How many 5th graders do you know who wonder what to do with orange marmalade languishing in the refrigerator, decide to mix it with some brown sugar, soy sauce, olive oil, and garlic and use it as a sauce to accompany braised cod for the family dinner? Exactly.
I bumped into Sam Siegel, a former student of mine, at the farmers’ market on Sunday. When Sam was in second grade at Malcolm X School in Berkeley, he signed up for all my after school cooking classes. Sam was keen as mustard to try every tool, technique, and recipe that came his way. It was obvious, even then, that he was passionate about food.
I lost touch with Sam, now 10, when he switched schools a year ago (he’s in the same grade as my son). But at a stall selling his holiday cookies I learned what’s been cooking lately on the edible and entrepreneurial front for this earnest young chef.
Sam is active in the Sprouts Cooking Club, which takes children into real restaurant kitchens and bakeries in Berkeley and Oakland, such as Chez Panisse, Bread Workshop, and Pizzaiolo, to learn from real chefs. He’s attended summer cooking camps hosted by Spun Sugar and this week created edible gifts at Paulding & Company cooking school in Emeryville, the kitchen location for the first season of Top Chef. (An aside: Owner Terry Paulding taught animators at Pixar how to cook so they could authentically replicate the process in the film Ratatouille.)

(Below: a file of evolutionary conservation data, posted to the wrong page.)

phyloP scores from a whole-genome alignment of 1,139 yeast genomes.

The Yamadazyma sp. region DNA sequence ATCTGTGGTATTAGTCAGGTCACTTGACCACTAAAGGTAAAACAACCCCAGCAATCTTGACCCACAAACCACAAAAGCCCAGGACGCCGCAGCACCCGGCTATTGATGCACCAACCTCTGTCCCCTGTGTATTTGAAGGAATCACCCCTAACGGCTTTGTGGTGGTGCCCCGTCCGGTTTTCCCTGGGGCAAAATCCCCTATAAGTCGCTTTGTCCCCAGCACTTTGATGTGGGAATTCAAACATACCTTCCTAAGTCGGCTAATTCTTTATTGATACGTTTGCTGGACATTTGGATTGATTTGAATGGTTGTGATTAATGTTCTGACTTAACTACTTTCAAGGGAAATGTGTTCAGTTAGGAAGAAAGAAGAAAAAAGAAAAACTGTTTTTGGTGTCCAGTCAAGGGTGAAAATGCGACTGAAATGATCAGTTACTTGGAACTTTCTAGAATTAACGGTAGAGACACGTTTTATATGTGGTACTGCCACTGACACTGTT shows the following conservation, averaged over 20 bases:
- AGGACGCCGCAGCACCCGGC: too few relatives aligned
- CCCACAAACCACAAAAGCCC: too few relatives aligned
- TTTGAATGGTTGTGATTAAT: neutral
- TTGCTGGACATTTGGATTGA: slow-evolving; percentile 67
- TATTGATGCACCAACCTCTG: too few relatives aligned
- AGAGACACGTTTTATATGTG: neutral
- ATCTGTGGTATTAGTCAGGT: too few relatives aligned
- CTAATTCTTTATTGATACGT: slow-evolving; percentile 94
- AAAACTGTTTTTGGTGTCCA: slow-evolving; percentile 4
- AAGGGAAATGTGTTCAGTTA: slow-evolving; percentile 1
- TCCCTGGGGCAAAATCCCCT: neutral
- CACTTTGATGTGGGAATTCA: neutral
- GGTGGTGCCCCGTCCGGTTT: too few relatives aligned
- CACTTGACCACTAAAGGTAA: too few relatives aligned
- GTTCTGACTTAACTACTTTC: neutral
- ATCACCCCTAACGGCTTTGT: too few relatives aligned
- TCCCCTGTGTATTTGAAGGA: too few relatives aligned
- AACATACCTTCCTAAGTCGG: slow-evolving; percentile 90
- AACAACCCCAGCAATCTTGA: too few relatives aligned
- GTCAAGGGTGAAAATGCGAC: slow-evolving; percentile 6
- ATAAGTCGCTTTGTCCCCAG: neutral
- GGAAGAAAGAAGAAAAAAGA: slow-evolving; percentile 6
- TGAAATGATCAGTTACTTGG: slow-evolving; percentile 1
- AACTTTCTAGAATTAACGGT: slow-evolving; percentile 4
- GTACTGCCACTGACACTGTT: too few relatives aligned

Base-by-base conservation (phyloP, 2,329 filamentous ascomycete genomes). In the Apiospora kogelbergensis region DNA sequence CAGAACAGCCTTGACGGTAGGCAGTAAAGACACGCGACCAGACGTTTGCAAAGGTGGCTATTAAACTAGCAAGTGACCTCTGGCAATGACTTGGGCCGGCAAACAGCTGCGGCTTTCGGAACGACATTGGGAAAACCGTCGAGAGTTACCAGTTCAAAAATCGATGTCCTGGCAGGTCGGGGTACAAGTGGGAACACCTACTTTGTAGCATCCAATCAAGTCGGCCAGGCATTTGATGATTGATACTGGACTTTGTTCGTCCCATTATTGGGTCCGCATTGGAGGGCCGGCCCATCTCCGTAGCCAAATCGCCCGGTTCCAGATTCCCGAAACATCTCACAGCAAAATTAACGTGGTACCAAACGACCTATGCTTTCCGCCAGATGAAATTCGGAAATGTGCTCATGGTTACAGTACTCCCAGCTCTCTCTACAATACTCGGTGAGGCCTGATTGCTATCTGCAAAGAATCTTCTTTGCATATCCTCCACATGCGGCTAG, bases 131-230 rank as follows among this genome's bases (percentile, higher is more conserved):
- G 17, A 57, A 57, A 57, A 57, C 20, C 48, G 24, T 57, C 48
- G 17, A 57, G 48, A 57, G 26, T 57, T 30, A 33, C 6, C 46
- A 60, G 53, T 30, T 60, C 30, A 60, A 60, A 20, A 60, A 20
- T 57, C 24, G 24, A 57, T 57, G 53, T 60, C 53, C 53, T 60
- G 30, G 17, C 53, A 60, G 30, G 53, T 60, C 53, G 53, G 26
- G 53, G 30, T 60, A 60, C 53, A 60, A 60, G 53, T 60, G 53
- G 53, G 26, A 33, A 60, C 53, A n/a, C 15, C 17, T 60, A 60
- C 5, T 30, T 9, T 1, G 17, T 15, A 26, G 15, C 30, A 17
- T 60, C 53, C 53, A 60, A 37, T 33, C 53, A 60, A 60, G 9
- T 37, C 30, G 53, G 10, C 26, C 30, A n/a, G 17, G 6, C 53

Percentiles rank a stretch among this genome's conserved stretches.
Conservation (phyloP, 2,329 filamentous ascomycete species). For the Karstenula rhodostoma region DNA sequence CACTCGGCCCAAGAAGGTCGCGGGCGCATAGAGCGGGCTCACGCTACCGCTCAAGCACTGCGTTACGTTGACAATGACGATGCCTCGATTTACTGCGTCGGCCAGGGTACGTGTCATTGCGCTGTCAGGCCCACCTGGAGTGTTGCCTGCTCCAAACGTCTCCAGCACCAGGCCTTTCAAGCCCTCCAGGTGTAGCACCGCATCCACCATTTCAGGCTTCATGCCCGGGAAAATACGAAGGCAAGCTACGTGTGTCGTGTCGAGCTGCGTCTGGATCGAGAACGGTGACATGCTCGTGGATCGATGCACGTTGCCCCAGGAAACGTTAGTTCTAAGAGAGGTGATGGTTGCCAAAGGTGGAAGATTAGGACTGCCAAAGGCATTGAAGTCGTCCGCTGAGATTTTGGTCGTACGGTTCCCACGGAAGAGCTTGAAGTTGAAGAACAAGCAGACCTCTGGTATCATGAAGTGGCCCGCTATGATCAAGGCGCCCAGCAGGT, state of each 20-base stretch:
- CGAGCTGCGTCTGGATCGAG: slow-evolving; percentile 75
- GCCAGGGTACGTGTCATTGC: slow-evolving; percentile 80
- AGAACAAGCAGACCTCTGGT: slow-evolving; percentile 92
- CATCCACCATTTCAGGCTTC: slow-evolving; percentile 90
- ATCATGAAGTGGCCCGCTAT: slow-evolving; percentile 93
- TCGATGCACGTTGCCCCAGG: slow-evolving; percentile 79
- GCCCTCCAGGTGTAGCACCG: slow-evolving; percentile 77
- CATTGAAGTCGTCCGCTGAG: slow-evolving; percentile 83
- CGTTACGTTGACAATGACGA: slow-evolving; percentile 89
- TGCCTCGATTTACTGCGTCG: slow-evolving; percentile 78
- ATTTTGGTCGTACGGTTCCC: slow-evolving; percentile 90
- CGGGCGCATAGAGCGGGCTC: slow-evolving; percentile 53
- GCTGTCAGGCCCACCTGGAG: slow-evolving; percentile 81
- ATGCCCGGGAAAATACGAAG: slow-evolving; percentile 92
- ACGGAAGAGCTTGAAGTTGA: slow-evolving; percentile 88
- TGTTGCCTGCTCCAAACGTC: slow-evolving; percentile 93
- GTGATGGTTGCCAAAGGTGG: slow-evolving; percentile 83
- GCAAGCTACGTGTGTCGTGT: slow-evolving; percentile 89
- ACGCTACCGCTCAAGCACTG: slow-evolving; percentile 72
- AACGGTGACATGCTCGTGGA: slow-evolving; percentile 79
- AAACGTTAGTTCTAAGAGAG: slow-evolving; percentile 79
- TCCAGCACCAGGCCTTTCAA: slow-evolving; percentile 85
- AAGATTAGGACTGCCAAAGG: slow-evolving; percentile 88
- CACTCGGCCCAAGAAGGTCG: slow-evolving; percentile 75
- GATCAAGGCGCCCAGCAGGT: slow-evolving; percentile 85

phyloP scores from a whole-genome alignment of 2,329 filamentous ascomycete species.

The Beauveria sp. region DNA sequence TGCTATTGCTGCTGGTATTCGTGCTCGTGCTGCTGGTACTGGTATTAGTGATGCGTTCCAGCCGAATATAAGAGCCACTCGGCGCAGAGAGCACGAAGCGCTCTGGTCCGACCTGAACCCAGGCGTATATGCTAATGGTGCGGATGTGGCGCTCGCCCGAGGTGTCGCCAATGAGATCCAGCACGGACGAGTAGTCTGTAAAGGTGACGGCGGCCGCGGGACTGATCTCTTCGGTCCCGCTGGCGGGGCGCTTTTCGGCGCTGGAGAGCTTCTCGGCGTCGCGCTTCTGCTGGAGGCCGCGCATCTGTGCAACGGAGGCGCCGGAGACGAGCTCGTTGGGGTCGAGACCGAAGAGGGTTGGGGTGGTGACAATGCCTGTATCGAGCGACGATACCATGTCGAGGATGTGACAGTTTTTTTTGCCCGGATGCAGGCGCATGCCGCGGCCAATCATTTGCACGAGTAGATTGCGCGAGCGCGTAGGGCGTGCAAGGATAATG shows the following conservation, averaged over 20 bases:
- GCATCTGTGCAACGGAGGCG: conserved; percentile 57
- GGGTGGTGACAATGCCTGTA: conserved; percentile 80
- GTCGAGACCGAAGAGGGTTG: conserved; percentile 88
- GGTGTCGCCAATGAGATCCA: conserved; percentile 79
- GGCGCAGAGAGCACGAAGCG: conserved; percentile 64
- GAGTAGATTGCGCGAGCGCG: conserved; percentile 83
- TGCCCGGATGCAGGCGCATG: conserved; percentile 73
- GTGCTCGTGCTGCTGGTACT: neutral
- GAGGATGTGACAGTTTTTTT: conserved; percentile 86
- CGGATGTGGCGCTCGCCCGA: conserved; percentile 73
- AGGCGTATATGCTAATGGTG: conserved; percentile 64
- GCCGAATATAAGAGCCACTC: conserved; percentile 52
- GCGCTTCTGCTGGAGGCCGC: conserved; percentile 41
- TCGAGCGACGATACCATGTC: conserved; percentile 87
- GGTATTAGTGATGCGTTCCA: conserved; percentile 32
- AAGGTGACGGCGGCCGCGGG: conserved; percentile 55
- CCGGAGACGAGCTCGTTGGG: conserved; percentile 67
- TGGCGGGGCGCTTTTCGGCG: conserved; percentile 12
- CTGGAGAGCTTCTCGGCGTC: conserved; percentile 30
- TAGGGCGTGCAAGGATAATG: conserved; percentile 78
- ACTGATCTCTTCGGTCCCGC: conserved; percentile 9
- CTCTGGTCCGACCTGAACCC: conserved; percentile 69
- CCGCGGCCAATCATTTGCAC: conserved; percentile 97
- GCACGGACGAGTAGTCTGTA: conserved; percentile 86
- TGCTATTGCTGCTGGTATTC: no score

Sam’s off to the south of France on a culinary tour with the folks from Sprouts, including chef Jed Cote, over spring break next year. He’s looking forward to learning to cook dishes he hasn’t even heard of yet. By baking cookies for his synagogue, bar mitzvahs, and other events, he’s raised enough to cover the cost of the $2,000 trip. Now he’s saving to go to China with his school choir this summer; his other love is singing. Sam hopes to earn $4,000 to pay for that trip. That’s a lot of cookies. Did I mention that Sam, who now attends the Pacific Boychoir Academy, is just 10?
In September, Sam was part of a three-member team who won a Sprouts Cooking Club Cook Off modeled after Iron Chef (think time crunch and secret ingredient) sponsored by Whole Foods in Berkeley and judged by local chefs. The winning dish: Eggplant parmigiana with goat cheese. You can watch an amusing account of the competition here.
Sam’s favorite kitchen tools: A garlic chopper and onion goggles, picked up from Sur La Table (though the editors at Eat Me Daily sniff at such eyewear, in the kitchen kids will try anything to avoid tearing up while chopping). He loves ethnic cuisine, particularly Indian and Italian. He finds recipes a bit boring, preferring to experiment with ingredients, temperatures, and techniques. And, like all good cooks, he’s had his share of flops: Hot and sour soup so spicy it burned his tongue. A few inedible misadventures with a slow cooker. He shrugs off such failures as part and parcel of perfecting his craft.
Here’s what Sam enjoys most about cooking: “I really like it when other people enjoy what I make. That’s very satisfying, especially if it’s a dish that takes a long time to prepare, like vegetable moussaka.”
In ten years or so if you run across a cafe called Essen (it means “to eat” in German and a certain kid thinks it’s a cool name for a restaurant) serving salmon teriyaki and lemon souffle you might inquire about the name of the chef. Don’t be surprised if it’s Sam Siegel.
Sam takes email orders for his ginger, chocolate crackle, and oatmeal raisin cookies at firstname.lastname@example.org.
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